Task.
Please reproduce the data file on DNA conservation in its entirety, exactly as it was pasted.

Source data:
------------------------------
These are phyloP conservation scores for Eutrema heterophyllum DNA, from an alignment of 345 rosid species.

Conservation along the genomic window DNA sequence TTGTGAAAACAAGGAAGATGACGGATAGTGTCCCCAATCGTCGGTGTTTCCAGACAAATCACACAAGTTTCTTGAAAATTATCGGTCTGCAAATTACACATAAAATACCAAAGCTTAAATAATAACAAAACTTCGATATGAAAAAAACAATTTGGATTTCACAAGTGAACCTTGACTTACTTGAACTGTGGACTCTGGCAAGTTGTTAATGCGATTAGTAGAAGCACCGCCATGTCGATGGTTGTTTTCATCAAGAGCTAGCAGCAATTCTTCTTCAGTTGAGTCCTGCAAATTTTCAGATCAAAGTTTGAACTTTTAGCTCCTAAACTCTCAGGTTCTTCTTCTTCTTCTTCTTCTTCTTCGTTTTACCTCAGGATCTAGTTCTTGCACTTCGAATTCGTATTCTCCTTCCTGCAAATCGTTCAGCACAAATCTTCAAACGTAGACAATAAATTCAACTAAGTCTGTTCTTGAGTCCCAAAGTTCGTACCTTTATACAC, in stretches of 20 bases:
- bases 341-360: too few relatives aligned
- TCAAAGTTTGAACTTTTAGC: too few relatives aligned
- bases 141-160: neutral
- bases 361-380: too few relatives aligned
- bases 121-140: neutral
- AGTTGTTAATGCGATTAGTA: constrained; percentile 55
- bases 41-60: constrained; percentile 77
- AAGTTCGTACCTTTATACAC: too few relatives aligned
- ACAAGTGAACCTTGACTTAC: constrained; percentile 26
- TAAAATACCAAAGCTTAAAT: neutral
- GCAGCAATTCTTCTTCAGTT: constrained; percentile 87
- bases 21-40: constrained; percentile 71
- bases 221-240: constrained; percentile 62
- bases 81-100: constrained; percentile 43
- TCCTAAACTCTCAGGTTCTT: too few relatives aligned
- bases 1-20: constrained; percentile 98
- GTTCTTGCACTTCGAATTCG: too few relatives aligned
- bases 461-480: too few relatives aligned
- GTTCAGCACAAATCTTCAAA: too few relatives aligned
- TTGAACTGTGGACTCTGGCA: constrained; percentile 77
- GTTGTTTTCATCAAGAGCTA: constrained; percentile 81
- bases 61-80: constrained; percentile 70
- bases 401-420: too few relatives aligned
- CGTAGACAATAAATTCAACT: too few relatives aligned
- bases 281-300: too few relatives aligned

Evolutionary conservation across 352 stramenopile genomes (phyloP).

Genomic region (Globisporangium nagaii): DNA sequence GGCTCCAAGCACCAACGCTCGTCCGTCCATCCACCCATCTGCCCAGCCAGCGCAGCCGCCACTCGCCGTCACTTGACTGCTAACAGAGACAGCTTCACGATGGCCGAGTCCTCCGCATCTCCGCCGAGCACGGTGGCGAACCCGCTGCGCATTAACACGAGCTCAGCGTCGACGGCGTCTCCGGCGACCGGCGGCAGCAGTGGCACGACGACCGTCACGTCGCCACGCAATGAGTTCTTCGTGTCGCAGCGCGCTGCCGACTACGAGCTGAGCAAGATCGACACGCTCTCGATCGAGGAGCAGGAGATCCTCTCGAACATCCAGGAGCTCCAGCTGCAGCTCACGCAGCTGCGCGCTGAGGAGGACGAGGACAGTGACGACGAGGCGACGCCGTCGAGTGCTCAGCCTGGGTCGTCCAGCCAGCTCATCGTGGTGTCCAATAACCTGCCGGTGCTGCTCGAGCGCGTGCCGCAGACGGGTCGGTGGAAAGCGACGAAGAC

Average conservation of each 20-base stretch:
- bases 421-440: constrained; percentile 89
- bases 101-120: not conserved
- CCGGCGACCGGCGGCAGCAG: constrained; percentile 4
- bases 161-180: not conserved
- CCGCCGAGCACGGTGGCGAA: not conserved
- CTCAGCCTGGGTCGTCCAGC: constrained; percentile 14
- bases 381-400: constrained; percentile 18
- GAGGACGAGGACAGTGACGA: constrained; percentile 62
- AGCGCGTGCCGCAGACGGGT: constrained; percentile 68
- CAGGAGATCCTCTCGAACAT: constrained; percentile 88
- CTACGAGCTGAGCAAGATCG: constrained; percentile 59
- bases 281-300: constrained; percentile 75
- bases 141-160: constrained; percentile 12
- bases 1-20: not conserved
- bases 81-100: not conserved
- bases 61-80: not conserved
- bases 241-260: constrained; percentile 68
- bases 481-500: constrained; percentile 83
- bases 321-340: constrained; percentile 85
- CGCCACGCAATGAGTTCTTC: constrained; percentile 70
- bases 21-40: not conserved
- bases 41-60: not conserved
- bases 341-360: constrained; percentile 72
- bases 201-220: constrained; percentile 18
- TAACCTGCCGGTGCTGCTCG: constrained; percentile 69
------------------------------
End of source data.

These are phyloP conservation scores for Eutrema heterophyllum DNA, from an alignment of 345 rosid species.

Conservation along the genomic window DNA sequence TTGTGAAAACAAGGAAGATGACGGATAGTGTCCCCAATCGTCGGTGTTTCCAGACAAATCACACAAGTTTCTTGAAAATTATCGGTCTGCAAATTACACATAAAATACCAAAGCTTAAATAATAACAAAACTTCGATATGAAAAAAACAATTTGGATTTCACAAGTGAACCTTGACTTACTTGAACTGTGGACTCTGGCAAGTTGTTAATGCGATTAGTAGAAGCACCGCCATGTCGATGGTTGTTTTCATCAAGAGCTAGCAGCAATTCTTCTTCAGTTGAGTCCTGCAAATTTTCAGATCAAAGTTTGAACTTTTAGCTCCTAAACTCTCAGGTTCTTCTTCTTCTTCTTCTTCTTCTTCGTTTTACCTCAGGATCTAGTTCTTGCACTTCGAATTCGTATTCTCCTTCCTGCAAATCGTTCAGCACAAATCTTCAAACGTAGACAATAAATTCAACTAAGTCTGTTCTTGAGTCCCAAAGTTCGTACCTTTATACAC, in stretches of 20 bases:
- bases 341-360: too few relatives aligned
- TCAAAGTTTGAACTTTTAGC: too few relatives aligned
- bases 141-160: neutral
- bases 361-380: too few relatives aligned
- bases 121-140: neutral
- AGTTGTTAATGCGATTAGTA: constrained; percentile 55
- bases 41-60: constrained; percentile 77
- AAGTTCGTACCTTTATACAC: too few relatives aligned
- ACAAGTGAACCTTGACTTAC: constrained; percentile 26
- TAAAATACCAAAGCTTAAAT: neutral
- GCAGCAATTCTTCTTCAGTT: constrained; percentile 87
- bases 21-40: constrained; percentile 71
- bases 221-240: constrained; percentile 62
- bases 81-100: constrained; percentile 43
- TCCTAAACTCTCAGGTTCTT: too few relatives aligned
- bases 1-20: constrained; percentile 98
- GTTCTTGCACTTCGAATTCG: too few relatives aligned
- bases 461-480: too few relatives aligned
- GTTCAGCACAAATCTTCAAA: too few relatives aligned
- TTGAACTGTGGACTCTGGCA: constrained; percentile 77
- GTTGTTTTCATCAAGAGCTA: constrained; percentile 81
- bases 61-80: constrained; percentile 70
- bases 401-420: too few relatives aligned
- CGTAGACAATAAATTCAACT: too few relatives aligned
- bases 281-300: too few relatives aligned

Evolutionary conservation across 352 stramenopile genomes (phyloP).

Genomic region (Globisporangium nagaii): DNA sequence GGCTCCAAGCACCAACGCTCGTCCGTCCATCCACCCATCTGCCCAGCCAGCGCAGCCGCCACTCGCCGTCACTTGACTGCTAACAGAGACAGCTTCACGATGGCCGAGTCCTCCGCATCTCCGCCGAGCACGGTGGCGAACCCGCTGCGCATTAACACGAGCTCAGCGTCGACGGCGTCTCCGGCGACCGGCGGCAGCAGTGGCACGACGACCGTCACGTCGCCACGCAATGAGTTCTTCGTGTCGCAGCGCGCTGCCGACTACGAGCTGAGCAAGATCGACACGCTCTCGATCGAGGAGCAGGAGATCCTCTCGAACATCCAGGAGCTCCAGCTGCAGCTCACGCAGCTGCGCGCTGAGGAGGACGAGGACAGTGACGACGAGGCGACGCCGTCGAGTGCTCAGCCTGGGTCGTCCAGCCAGCTCATCGTGGTGTCCAATAACCTGCCGGTGCTGCTCGAGCGCGTGCCGCAGACGGGTCGGTGGAAAGCGACGAAGAC

Average conservation of each 20-base stretch:
- bases 421-440: constrained; percentile 89
- bases 101-120: not conserved
- CCGGCGACCGGCGGCAGCAG: constrained; percentile 4
- bases 161-180: not conserved
- CCGCCGAGCACGGTGGCGAA: not conserved
- CTCAGCCTGGGTCGTCCAGC: constrained; percentile 14
- bases 381-400: constrained; percentile 18
- GAGGACGAGGACAGTGACGA: constrained; percentile 62
- AGCGCGTGCCGCAGACGGGT: constrained; percentile 68
- CAGGAGATCCTCTCGAACAT: constrained; percentile 88
- CTACGAGCTGAGCAAGATCG: constrained; percentile 59
- bases 281-300: constrained; percentile 75
- bases 141-160: constrained; percentile 12
- bases 1-20: not conserved
- bases 81-100: not conserved
- bases 61-80: not conserved
- bases 241-260: constrained; percentile 68
- bases 481-500: constrained; percentile 83
- bases 321-340: constrained; percentile 85
- CGCCACGCAATGAGTTCTTC: constrained; percentile 70
- bases 21-40: not conserved
- bases 41-60: not conserved
- bases 341-360: constrained; percentile 72
- bases 201-220: constrained; percentile 18
- TAACCTGCCGGTGCTGCTCG: constrained; percentile 69